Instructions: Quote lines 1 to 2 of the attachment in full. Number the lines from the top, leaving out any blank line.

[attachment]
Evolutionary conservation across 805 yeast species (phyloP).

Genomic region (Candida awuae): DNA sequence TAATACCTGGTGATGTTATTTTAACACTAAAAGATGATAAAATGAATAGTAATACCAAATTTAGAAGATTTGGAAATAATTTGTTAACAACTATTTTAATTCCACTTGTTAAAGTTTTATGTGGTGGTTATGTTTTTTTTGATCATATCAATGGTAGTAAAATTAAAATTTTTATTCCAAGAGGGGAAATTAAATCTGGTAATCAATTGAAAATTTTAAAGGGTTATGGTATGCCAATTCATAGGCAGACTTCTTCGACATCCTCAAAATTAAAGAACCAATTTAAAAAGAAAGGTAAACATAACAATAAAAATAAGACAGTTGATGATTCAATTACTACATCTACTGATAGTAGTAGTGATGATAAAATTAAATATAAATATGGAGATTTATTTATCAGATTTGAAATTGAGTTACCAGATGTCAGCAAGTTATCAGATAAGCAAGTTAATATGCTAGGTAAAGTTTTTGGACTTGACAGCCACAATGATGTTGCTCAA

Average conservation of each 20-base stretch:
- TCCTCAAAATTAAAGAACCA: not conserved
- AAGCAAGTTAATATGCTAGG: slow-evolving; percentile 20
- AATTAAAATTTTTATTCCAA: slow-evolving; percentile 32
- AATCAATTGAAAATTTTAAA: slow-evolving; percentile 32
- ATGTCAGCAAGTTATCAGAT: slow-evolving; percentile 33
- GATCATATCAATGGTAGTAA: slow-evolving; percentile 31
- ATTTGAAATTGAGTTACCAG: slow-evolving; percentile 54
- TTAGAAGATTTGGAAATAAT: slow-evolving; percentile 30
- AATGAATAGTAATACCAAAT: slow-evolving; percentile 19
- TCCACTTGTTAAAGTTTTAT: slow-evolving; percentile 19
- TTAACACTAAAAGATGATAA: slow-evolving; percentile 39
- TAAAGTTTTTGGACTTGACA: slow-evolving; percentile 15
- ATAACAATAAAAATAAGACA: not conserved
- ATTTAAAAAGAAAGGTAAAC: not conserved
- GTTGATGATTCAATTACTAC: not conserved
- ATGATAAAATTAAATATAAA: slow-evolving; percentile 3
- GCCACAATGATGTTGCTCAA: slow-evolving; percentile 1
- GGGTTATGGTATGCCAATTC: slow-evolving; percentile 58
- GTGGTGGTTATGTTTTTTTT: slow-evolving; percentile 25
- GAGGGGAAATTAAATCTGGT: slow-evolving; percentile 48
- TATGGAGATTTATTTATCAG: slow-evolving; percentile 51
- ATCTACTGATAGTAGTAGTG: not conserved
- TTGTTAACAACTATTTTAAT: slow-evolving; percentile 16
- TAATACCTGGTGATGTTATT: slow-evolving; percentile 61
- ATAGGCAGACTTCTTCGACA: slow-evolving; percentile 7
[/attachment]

Evolutionary conservation across 805 yeast species (phyloP).

Genomic region (Candida awuae): DNA sequence TAATACCTGGTGATGTTATTTTAACACTAAAAGATGATAAAATGAATAGTAATACCAAATTTAGAAGATTTGGAAATAATTTGTTAACAACTATTTTAATTCCACTTGTTAAAGTTTTATGTGGTGGTTATGTTTTTTTTGATCATATCAATGGTAGTAAAATTAAAATTTTTATTCCAAGAGGGGAAATTAAATCTGGTAATCAATTGAAAATTTTAAAGGGTTATGGTATGCCAATTCATAGGCAGACTTCTTCGACATCCTCAAAATTAAAGAACCAATTTAAAAAGAAAGGTAAACATAACAATAAAAATAAGACAGTTGATGATTCAATTACTACATCTACTGATAGTAGTAGTGATGATAAAATTAAATATAAATATGGAGATTTATTTATCAGATTTGAAATTGAGTTACCAGATGTCAGCAAGTTATCAGATAAGCAAGTTAATATGCTAGGTAAAGTTTTTGGACTTGACAGCCACAATGATGTTGCTCAA